Traders, it seems, are irrational, or so it seems if you're a value investor. The feeling is usually mutual. If so, we've located a key source of why bubbles exist, which are premised on the idea of irrationality, which is a slippery concept depending on who you're talking to. Nonetheless, the bubble itself is widely seen as prima facie evidence of irrational decision making, or so argues the behavioral school of economics. But if bubbles are always and forever irrational, what does that say about the fairly routine arrival of bubbles? Could bubbles simply be part of the normal fluctuation in prices? In a world populated with short-term traders and long-term value investors (a.k.a. "the market"), are bubbles simply inevitable events that reflect disagreement over prices? If so, are these market debates always irrational? Or just natural?
Some economists suggest that bubbles might actually be rational at times. Summarizing one paper in this theoretical corner, Economics 2.0: What the Best Minds in Economics Can Teach You About Business and Life considers the alternative perspective on bubble study via the challenge tied to a lack of time consistency. "The estimation of what will be tomorrow's estimate on long-term price development is not necessarily consistent with today's estimation of long-term price directions," the book explains.
As example, Economics 2.0 asks the reader to imagine a point when most investors believe the market is overvalued. Yet most investors have not yet sold out of the market, perhaps because they expect further price increases, and so they buy more. "The same will occur tomorrow,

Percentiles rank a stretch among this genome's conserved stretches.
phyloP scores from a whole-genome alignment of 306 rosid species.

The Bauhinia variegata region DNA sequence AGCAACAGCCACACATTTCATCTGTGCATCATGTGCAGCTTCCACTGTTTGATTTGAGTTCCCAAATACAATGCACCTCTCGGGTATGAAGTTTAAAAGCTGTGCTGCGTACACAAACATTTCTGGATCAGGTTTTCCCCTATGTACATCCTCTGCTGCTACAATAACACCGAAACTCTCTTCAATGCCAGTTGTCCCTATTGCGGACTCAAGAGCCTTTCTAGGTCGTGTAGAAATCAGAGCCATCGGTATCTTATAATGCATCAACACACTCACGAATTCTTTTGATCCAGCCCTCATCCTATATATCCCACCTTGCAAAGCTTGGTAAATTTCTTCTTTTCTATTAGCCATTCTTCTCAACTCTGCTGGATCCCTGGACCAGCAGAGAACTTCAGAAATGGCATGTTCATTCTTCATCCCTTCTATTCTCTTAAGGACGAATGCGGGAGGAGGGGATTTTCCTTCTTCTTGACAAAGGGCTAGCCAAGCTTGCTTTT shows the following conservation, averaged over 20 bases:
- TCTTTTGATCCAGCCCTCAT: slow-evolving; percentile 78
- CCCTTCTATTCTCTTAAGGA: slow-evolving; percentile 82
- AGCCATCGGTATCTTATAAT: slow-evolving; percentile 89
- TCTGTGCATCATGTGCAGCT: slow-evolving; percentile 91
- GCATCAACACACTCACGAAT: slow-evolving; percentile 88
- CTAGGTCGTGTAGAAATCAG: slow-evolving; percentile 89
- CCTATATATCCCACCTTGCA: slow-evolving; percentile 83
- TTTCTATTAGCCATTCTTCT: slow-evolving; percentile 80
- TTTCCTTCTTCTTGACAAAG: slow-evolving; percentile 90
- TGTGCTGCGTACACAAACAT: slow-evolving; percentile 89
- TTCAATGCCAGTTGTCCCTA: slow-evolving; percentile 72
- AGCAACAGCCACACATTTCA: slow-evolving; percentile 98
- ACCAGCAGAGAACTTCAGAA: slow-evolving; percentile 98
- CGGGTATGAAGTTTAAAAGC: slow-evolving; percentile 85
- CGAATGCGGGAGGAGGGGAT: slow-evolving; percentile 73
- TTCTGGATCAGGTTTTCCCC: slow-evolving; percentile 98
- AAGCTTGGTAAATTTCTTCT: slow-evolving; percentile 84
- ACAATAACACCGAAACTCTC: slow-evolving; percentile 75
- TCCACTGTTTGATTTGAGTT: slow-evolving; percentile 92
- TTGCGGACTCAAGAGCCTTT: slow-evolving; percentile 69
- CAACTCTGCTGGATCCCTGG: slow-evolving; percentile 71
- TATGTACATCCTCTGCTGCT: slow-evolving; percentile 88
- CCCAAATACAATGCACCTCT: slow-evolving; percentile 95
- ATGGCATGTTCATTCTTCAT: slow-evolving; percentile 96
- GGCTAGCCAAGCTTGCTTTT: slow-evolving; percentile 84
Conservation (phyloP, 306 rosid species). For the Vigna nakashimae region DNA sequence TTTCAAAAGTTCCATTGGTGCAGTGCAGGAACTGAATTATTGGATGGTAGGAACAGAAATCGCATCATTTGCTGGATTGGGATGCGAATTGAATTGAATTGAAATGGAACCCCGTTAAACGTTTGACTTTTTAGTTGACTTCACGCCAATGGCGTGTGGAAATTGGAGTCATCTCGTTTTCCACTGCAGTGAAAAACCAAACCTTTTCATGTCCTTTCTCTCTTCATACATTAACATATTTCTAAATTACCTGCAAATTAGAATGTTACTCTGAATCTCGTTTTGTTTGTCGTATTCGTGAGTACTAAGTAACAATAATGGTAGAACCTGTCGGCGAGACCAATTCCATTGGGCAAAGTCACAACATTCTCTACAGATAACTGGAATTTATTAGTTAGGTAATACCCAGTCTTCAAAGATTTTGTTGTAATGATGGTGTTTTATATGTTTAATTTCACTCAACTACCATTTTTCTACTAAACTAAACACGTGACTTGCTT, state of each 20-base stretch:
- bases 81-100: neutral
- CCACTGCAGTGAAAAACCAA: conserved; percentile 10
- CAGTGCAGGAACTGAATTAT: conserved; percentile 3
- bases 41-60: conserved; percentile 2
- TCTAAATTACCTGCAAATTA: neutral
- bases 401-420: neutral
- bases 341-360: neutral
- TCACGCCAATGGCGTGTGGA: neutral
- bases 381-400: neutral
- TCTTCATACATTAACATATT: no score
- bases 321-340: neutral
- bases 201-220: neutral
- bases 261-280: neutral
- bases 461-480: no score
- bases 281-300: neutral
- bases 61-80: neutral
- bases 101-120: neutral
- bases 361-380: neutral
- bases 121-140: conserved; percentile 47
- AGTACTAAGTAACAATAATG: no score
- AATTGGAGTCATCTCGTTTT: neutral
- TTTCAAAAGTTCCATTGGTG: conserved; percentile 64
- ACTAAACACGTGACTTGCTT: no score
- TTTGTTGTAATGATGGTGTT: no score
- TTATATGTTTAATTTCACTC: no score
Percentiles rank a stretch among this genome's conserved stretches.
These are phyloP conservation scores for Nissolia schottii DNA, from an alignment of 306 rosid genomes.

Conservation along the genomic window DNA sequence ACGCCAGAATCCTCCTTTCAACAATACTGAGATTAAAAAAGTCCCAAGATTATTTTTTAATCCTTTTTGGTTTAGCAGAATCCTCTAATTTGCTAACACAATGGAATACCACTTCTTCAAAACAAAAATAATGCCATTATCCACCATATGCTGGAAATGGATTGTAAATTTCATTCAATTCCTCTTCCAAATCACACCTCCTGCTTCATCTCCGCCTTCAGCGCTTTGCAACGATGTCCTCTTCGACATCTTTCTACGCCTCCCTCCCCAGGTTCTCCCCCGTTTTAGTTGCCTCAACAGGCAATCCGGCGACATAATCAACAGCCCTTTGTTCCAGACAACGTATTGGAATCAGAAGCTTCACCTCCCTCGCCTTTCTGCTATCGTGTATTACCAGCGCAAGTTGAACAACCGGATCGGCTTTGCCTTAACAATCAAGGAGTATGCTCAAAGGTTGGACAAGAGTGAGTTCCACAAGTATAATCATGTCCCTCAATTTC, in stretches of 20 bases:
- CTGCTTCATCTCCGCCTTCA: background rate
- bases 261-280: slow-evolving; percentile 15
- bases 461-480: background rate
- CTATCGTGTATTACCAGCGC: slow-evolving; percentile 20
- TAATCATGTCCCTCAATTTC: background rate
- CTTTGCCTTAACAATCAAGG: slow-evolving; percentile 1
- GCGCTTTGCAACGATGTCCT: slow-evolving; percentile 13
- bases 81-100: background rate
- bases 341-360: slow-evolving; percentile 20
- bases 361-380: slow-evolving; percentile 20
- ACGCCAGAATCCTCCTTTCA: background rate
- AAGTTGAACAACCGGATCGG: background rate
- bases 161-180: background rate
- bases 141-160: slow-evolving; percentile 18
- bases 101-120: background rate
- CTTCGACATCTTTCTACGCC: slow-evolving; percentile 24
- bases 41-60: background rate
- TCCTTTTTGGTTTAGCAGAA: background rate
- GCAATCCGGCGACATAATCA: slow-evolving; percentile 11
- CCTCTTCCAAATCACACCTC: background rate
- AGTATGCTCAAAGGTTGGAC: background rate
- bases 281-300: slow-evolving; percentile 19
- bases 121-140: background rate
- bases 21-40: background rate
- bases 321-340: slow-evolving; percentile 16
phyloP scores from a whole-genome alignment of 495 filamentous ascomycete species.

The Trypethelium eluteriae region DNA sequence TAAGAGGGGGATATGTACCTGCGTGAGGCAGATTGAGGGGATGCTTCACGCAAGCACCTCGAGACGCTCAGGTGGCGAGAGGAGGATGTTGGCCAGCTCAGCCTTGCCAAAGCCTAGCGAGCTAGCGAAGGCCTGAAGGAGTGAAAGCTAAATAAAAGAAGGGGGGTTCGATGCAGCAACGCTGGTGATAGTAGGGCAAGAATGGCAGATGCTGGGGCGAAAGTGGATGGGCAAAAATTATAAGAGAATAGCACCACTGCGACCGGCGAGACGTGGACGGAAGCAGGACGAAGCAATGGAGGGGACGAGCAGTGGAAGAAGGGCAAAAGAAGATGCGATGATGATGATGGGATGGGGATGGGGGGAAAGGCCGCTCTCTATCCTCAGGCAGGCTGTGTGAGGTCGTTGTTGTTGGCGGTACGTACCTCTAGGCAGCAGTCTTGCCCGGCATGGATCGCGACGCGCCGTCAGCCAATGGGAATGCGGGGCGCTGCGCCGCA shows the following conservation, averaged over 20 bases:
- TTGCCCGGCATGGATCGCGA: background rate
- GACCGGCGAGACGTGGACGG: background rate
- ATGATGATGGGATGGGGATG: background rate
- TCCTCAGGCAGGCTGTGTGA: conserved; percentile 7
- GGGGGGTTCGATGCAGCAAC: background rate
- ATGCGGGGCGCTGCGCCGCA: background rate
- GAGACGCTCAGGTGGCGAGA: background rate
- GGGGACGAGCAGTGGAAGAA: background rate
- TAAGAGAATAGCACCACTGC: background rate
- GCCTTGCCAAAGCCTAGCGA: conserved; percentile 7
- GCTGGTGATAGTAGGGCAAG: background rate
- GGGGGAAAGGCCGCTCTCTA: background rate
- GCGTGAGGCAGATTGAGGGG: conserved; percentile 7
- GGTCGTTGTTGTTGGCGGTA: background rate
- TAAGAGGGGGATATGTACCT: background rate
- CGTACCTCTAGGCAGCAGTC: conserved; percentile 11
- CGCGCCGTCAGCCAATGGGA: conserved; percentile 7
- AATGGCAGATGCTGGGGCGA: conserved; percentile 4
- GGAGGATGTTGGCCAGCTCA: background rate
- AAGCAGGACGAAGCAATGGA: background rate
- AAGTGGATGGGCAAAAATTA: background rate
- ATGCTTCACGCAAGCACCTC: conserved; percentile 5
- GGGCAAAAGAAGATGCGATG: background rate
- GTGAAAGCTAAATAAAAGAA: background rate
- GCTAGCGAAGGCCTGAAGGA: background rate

with the effect that my daily predictions for the next day's average market assessment will not be in line with my long-term forecast of the average market assessment. The discrepancy grows wider with each day, as observant investors have an incentive to "ride the bubble."
Obviously, the trend evolving this way will be prone to an abrupt reversal. Bits of innocuous public information can bring about a change in direction, for rational investors—rightfully—attach greater significance to publicly available information than to their own, private information. Only public information is meaningful for the formation of investors' average market assessment.
Yet both types of information are unreliable. For instance, an upward blip in the U.S. core inflation may be no more than a slight aberration. If financial markets function akin to Keynes's beauty contests, however, this bit of commonly available information can have very significant consequences. All investors will notice the upward move in inflation rates—and all will know that everyone else sees it, too. As a result, many investors might expect others to sell—and begin to exit their own positions as well. What caused exaggeration on the way up is now likely to cause exaggeration on the way down.